highly sensitive peopleThink of a time you tried to explain high sensitivity to someone who’d never heard of it before. Maybe it was a friend, family member, or even a co-worker.

And, as you are talking, you can tell from their face that they aren’t buying it.

You might get the following responses:

“What is the science behind Highly Sensitive People? Has it been proven?”

“Sometimes you just gotta suck it up and have a thick skin. Life is tough.”

What they are really saying: “I don’t believe you. This sounds like a made-up excuse to get attention and special treatment.”

This may lead you, the HSP, to feel:

Embarrassed,
marginalized,
defensive,
bothersome,
and that the other person views you as narcissistic.

Then, after feeling all those emotions…I get a little irritated.

How can people be so closed-minded? How dare they not take into consideration someone else’s feelings and life experience?

Even my husband, who is very patient and understanding, still doesn’t completely buy the HSP thing.

Slightly-relevant comparison time!

A while ago, I was riding in the car with a friend who has a few kids. She was talking about other moms who complained about something going on at their school and she very angrily said, “I can’t stand them; they should shut up and get over it!”

I was shocked by her passionate response. I wanted to say, “How do you know what they are going through? What makes you think they should have the exact same coping mechanisms as you? And what makes your way of coping the “right” way?”

Here’s how I see things. And I don’t have any illusions that this is some deep, philosophical thought–to me, it’s the logical, obvious way to be:

We’ve all taken different paths to get where we are. You don’t know what someone’s childhood was like. Did they having loving parents? Did they have parents at all? Was their family financially sound, or did they struggle? Where did they live? How much schooling did they have? Did they experience mental or physical abuse? Do they have health problems? Does their dependent have health problems? Have they witnessed a traumatic event? Do they have a mental illness or chronic pain that can’t be seen with the naked eye?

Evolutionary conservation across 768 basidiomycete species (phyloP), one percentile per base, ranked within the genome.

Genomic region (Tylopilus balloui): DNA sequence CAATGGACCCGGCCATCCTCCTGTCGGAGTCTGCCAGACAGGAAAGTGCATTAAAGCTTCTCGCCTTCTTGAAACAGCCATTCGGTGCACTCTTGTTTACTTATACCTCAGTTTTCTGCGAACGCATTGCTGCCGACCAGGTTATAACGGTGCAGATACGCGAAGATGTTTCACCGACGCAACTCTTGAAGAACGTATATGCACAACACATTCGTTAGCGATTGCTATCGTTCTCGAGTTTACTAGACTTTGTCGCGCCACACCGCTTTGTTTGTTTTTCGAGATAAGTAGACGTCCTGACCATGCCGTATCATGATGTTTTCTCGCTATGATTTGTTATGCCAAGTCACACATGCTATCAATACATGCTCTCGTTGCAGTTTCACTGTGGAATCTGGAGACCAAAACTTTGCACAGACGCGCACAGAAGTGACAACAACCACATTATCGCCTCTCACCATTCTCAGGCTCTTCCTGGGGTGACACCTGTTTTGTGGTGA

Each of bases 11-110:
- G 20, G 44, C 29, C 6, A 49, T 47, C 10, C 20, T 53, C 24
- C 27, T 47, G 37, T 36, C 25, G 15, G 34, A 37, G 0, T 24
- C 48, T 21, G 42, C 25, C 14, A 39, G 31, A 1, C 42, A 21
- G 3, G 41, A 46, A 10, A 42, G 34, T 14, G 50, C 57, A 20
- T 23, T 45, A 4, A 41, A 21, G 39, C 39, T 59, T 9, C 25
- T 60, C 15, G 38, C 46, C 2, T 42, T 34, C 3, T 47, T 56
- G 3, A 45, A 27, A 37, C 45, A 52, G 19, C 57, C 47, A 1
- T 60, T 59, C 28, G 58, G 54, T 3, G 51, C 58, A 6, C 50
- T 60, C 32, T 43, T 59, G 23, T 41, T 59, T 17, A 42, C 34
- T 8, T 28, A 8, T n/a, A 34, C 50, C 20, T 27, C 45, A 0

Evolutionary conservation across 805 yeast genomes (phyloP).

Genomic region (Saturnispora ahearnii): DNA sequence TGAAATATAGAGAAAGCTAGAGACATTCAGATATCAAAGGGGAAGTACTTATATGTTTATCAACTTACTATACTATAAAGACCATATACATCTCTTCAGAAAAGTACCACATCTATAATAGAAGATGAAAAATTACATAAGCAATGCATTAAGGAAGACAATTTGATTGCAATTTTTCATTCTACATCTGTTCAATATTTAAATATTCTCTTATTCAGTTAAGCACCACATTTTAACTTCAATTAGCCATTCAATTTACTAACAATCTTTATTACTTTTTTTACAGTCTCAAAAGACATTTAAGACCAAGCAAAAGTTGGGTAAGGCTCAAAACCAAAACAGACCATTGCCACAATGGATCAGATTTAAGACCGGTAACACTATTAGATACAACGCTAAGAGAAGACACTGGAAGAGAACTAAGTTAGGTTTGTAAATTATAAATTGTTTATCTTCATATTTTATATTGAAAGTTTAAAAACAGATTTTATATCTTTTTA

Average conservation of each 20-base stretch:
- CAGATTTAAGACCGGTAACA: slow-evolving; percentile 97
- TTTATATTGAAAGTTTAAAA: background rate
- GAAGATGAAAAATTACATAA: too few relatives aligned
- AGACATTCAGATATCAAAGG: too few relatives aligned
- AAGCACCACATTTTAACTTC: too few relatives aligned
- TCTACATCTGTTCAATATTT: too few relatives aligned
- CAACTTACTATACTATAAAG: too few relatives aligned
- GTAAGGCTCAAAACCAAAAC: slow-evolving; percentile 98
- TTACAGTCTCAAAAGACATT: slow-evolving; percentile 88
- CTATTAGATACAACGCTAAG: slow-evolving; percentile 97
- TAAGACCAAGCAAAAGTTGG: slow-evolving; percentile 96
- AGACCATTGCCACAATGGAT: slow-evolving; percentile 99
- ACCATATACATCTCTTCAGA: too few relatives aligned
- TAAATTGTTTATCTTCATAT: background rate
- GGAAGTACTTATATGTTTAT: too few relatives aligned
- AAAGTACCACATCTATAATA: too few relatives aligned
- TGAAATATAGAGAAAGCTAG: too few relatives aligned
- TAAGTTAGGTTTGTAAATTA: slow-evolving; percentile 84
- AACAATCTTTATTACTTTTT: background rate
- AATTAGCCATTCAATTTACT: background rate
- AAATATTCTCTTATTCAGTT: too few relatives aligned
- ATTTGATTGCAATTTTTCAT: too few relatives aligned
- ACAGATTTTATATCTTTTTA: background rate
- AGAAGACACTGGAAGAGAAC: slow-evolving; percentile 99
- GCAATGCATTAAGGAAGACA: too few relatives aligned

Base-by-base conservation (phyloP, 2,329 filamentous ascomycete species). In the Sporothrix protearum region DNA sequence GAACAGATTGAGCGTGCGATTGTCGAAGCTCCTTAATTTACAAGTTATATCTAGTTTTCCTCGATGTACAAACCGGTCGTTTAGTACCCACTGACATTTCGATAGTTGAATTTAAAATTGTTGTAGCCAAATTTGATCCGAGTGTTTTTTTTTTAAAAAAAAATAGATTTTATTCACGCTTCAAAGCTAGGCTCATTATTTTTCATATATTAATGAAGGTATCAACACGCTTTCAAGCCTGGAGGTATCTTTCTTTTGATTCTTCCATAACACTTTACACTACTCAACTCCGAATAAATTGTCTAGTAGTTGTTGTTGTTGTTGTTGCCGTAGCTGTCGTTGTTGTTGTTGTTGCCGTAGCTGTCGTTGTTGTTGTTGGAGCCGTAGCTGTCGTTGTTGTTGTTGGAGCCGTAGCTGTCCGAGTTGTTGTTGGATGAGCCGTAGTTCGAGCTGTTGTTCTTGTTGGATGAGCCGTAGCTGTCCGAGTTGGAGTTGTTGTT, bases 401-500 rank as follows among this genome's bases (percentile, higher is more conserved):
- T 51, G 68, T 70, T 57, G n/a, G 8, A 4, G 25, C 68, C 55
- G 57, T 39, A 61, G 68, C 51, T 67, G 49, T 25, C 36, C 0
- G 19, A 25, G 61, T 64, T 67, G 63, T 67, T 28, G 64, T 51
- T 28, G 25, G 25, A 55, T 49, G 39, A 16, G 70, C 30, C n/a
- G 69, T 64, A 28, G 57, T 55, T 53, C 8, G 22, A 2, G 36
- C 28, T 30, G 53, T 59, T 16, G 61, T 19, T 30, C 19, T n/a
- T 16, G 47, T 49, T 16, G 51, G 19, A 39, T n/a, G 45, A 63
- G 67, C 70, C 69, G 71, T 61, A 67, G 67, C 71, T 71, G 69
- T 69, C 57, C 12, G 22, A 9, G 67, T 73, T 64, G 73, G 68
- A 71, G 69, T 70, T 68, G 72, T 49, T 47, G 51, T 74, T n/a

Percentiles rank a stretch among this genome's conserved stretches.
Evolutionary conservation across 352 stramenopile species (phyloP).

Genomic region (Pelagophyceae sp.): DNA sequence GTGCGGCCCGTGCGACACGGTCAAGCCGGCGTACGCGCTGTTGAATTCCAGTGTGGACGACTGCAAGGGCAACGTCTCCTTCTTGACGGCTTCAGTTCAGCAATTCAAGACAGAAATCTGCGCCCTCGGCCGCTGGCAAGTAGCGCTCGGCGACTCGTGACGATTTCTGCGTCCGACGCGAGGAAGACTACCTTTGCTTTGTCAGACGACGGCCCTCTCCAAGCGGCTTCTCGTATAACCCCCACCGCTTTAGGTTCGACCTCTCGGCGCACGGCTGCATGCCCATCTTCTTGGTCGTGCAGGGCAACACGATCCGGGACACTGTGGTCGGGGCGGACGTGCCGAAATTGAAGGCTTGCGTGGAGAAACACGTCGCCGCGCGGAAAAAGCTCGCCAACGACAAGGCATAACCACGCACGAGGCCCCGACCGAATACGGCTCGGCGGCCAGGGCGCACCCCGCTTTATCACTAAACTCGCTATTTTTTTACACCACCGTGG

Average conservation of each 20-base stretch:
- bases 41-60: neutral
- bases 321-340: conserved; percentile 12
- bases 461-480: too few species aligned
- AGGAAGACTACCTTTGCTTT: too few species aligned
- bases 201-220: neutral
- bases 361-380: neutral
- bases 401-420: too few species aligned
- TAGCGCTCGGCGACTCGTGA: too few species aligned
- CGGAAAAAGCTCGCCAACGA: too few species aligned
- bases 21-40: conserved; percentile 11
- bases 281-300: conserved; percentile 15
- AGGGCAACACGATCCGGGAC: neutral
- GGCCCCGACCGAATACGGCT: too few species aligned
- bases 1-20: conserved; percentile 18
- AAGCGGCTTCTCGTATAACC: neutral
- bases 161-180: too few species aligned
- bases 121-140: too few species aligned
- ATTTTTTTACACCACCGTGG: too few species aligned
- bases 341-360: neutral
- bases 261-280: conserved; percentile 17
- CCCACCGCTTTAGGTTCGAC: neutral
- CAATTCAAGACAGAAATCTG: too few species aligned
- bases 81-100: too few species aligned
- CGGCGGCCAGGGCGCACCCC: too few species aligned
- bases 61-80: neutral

My point is, you don’t know by looking at someone what they’ve been through. I have a friend with chronic, debilitating pain that leaves her depressed and bed-bound some days. But if you just met her, you’d think she looked normal. I also know someone who suffered a traumatic brain injury while serving in the military. You can’t tell he’s injured, but it affected his family life severely.

We cannot expect people to handle things the same way as we do. And that’s ok. Maybe the way we do things isn’t the only way, or the correct way. We have to open our mind to that possibility.

If someone confided in me that they had some struggle, illness, or personality trait that I’d never heard of, my first response would not be, “I don’t believe you; stop whining.”

Right???

~~pardon the interruption~~

Ok–I just realized that I might sound obnoxious right now because I keep saying how *I* would do this, and *I* would do that, and that I’m so open-minded, blah blah blah. Yikes! The reason I am writing this post is because I grew up in a very closed-minded community and family. It took a long time for me to snap out of that. And, of course, even today I am not free from judging people! It’s just that I try to open my mind to the possibilities. I really hope you don’t see this post as me bragging about how wonderfully tolerant I am (sarcasm, yes)–it’s rather a rant against people who won’t even try to consider the feelings and unique journey of others.

~~back to the blog post~~

Sometimes when you try to explain Highly Sensitive People to someone, it sounds like you think you are “special” and need to be treated with kid gloves. Like you need “more” than others.

One of my favorite ways to explain HSP comes from Jon, who I interviewed recently about dating his HSP girlfriend. You could try giving this example to someone who doesn’t “get” being HSP:

Imagine that being highly sensitive is similar to the way you feel when you smell dog poop. Your brain goes: “Ugh, that smells like dog poop!” You’re not thinking, “Hmm, I wonder how I feel about that odor…I think I shall turn my nose up at it.” You’re going “Gross, that stinks like only dog poop can!” It’s that same level of instinct–it’s just that with HSPs, the sensitivity levels are turned to a higher dial, through no fault of their own.

Love that.

Look, I know it’s natural for people to question concepts that seem foreign or weird to them. All I’m asking is that people do it a teeny bit less.

And it could be argued that by saying closed-minded people should accept HSPs for who they are—that HSPs should accept closed-minded people for who they are! whoa. mind blown.

In conclusion, if the person you are telling isn’t open-minded, there’s not much you can do. I personally do not tell most friends–and definitely not co-workers–that I am highly sensitive. It seems too personal, and I don’t need the judgement from them. Unless they seem like very open-minded, accepting people, I don’t want to risk it.

However, if I know someone who seems like they might “get” it–a “kindred spirit”, as Susan Cain writes–I might tell them about HSP. Just because it would be cool to have someone who understood.

What experience have you had when you try to tell someone about Highly Sensitive People? Have there been people who didn’t believe you? Were you able to convince them?